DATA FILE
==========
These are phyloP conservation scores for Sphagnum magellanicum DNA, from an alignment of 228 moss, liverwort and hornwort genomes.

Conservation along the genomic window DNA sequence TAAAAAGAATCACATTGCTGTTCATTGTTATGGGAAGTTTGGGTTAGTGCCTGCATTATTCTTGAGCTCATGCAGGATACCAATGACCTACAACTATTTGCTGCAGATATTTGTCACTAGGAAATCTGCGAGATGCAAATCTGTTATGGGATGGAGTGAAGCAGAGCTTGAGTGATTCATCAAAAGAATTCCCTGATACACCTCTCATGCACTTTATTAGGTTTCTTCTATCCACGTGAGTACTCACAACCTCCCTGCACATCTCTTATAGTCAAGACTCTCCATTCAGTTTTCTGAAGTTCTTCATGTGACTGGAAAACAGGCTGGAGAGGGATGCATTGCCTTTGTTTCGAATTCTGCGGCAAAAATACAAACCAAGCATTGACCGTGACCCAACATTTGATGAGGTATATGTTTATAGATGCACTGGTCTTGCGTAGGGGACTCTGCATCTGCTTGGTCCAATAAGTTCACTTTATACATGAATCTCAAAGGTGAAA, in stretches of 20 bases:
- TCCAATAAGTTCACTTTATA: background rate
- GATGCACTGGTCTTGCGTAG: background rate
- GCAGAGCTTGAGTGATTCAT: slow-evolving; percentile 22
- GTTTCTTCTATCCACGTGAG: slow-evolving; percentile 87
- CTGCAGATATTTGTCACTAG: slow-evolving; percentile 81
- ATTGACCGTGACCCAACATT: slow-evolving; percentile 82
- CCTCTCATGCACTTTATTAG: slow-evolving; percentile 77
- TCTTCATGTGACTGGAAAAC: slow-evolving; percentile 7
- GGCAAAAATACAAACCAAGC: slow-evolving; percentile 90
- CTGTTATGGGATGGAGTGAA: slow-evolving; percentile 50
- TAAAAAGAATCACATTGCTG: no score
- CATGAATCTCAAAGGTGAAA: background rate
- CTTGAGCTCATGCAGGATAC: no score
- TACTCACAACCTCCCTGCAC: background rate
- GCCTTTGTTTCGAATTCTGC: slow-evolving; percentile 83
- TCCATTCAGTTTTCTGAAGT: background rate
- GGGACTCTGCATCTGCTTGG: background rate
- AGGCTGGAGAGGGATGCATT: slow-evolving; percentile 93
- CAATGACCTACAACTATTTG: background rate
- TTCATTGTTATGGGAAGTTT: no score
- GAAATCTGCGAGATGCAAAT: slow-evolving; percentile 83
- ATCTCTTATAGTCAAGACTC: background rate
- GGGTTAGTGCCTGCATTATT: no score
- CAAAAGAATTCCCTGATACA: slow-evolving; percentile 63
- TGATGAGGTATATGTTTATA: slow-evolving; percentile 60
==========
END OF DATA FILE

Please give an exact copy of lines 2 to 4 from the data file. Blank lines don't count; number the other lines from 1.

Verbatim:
Conservation along the genomic window DNA sequence TAAAAAGAATCACATTGCTGTTCATTGTTATGGGAAGTTTGGGTTAGTGCCTGCATTATTCTTGAGCTCATGCAGGATACCAATGACCTACAACTATTTGCTGCAGATATTTGTCACTAGGAAATCTGCGAGATGCAAATCTGTTATGGGATGGAGTGAAGCAGAGCTTGAGTGATTCATCAAAAGAATTCCCTGATACACCTCTCATGCACTTTATTAGGTTTCTTCTATCCACGTGAGTACTCACAACCTCCCTGCACATCTCTTATAGTCAAGACTCTCCATTCAGTTTTCTGAAGTTCTTCATGTGACTGGAAAACAGGCTGGAGAGGGATGCATTGCCTTTGTTTCGAATTCTGCGGCAAAAATACAAACCAAGCATTGACCGTGACCCAACATTTGATGAGGTATATGTTTATAGATGCACTGGTCTTGCGTAGGGGACTCTGCATCTGCTTGGTCCAATAAGTTCACTTTATACATGAATCTCAAAGGTGAAA, in stretches of 20 bases:
- TCCAATAAGTTCACTTTATA: background rate
- GATGCACTGGTCTTGCGTAG: background rate